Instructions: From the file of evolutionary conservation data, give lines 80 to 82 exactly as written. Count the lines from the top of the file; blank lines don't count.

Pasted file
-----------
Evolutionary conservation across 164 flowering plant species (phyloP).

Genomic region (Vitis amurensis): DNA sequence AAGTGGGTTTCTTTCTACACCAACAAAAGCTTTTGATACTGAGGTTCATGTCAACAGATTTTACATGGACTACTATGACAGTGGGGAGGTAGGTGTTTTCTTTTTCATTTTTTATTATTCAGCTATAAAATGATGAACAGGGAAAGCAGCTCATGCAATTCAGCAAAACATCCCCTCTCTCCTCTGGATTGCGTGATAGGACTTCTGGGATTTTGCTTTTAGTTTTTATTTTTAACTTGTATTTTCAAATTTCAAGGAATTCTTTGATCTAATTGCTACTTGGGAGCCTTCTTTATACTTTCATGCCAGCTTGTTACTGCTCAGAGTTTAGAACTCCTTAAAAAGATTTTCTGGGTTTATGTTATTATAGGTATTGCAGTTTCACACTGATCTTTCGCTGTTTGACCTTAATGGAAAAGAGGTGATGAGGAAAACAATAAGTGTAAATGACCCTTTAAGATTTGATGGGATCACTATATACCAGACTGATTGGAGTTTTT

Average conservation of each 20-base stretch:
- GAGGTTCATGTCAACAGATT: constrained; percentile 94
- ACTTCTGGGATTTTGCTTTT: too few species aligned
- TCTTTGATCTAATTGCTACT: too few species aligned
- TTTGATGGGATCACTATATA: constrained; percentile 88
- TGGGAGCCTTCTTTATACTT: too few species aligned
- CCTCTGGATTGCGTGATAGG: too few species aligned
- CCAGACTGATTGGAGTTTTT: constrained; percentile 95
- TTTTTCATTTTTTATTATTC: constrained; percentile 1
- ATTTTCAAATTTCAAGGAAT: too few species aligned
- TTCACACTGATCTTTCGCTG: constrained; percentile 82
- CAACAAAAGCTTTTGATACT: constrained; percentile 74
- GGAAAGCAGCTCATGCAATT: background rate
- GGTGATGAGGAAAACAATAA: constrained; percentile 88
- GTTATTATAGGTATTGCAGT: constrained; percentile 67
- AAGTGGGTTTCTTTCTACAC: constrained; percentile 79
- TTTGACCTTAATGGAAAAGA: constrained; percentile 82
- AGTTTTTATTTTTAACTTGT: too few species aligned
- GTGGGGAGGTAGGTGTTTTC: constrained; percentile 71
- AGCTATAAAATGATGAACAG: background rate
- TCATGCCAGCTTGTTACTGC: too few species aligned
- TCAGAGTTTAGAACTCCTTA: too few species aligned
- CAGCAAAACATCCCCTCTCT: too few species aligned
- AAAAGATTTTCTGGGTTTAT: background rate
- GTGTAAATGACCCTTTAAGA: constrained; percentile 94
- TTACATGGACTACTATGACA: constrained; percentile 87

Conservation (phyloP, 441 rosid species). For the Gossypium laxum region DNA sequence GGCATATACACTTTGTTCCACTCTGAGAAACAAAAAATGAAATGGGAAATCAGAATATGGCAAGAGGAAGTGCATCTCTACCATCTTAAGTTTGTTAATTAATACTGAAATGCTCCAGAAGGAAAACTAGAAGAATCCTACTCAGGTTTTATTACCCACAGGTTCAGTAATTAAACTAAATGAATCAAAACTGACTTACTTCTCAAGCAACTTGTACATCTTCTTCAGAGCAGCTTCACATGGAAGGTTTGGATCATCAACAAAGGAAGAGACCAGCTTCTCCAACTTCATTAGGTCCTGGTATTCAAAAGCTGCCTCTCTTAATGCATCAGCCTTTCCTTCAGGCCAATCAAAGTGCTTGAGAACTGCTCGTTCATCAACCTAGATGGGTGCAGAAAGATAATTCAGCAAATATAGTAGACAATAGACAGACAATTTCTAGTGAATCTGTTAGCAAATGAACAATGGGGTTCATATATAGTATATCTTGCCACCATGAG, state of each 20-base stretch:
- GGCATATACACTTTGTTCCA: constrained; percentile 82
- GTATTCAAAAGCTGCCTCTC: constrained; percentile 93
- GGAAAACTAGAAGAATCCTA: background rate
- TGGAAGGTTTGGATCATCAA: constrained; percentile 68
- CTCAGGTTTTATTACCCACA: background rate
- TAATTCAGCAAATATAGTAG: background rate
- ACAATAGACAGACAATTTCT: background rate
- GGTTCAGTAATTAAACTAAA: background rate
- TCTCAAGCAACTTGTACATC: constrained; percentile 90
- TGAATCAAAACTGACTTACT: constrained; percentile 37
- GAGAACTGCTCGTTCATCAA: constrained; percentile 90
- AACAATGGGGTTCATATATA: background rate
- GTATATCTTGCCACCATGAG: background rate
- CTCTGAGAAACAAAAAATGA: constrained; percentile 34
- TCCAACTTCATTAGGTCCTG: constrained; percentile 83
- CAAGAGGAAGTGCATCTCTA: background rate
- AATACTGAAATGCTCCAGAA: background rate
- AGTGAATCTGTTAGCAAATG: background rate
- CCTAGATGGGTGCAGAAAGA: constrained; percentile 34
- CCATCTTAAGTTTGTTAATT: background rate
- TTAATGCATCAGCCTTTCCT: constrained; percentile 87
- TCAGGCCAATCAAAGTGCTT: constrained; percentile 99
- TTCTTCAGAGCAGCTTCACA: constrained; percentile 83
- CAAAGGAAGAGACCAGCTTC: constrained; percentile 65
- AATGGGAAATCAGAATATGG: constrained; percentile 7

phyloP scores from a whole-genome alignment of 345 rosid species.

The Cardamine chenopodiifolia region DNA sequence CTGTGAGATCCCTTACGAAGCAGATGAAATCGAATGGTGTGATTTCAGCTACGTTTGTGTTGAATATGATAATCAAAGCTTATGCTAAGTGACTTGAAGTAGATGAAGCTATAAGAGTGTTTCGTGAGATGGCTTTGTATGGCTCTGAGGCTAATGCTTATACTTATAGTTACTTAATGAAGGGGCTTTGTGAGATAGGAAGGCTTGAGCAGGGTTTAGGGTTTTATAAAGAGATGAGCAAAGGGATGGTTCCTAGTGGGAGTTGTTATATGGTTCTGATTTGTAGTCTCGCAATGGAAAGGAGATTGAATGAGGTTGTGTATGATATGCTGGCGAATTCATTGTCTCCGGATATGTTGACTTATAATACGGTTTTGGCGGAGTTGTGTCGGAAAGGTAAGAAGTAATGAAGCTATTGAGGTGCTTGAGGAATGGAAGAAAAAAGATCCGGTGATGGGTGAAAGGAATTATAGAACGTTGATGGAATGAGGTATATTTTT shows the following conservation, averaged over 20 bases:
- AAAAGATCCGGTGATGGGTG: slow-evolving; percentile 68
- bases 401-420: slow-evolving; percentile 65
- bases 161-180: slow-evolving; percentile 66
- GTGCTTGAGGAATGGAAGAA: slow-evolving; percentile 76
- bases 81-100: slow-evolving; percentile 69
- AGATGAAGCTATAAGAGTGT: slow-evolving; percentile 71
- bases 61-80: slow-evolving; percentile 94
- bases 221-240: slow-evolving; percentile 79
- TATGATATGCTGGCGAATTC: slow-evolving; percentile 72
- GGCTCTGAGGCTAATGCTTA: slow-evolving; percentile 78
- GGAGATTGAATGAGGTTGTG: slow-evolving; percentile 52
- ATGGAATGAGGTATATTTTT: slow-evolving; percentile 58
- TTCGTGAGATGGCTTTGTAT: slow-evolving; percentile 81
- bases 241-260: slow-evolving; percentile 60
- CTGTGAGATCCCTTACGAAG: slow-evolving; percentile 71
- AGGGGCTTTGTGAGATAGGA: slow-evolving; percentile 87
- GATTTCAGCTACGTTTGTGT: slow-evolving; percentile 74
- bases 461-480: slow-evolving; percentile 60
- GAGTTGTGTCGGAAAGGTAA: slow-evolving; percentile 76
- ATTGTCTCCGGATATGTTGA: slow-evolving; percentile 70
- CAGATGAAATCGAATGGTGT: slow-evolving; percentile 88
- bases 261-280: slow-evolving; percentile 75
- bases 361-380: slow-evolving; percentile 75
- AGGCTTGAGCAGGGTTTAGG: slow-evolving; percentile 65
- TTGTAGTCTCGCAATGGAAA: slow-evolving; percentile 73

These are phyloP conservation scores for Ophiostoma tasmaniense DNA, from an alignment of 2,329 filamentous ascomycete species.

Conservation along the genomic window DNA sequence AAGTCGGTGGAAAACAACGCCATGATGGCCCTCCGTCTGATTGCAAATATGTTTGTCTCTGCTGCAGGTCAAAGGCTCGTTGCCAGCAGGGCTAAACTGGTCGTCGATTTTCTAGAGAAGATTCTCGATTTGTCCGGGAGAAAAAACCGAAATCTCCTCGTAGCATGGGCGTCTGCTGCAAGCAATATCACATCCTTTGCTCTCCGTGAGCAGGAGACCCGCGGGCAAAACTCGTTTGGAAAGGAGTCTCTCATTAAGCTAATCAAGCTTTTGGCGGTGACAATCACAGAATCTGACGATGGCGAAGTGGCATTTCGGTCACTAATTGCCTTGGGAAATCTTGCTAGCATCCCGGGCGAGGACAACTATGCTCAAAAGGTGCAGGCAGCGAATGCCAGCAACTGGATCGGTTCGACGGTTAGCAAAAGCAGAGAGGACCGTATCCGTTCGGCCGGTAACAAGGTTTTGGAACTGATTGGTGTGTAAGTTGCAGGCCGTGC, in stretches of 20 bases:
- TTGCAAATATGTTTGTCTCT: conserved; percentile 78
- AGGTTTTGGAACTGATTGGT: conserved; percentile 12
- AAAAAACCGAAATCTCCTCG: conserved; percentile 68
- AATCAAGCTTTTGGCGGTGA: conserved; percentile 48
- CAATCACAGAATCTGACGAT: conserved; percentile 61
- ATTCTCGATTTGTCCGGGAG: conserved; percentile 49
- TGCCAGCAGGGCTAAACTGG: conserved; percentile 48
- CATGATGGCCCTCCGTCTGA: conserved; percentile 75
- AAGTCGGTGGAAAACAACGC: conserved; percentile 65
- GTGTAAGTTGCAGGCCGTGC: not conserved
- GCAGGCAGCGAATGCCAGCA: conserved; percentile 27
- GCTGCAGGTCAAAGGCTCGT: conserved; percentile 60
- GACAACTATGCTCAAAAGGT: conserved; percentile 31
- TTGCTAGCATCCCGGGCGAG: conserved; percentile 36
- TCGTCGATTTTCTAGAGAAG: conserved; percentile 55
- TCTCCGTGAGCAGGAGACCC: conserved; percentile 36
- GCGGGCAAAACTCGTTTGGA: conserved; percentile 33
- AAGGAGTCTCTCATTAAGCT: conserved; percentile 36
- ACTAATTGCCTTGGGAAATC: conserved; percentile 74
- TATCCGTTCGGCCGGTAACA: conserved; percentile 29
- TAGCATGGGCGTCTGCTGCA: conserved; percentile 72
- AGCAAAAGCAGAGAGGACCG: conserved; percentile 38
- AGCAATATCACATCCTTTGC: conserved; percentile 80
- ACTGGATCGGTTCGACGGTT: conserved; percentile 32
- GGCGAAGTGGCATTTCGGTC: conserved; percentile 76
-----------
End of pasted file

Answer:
- AGGCTTGAGCAGGGTTTAGG: slow-evolving; percentile 65
- TTGTAGTCTCGCAATGGAAA: slow-evolving; percentile 73

These are phyloP conservation scores for Ophiostoma tasmaniense DNA, from an alignment of 2,329 filamentous ascomycete species.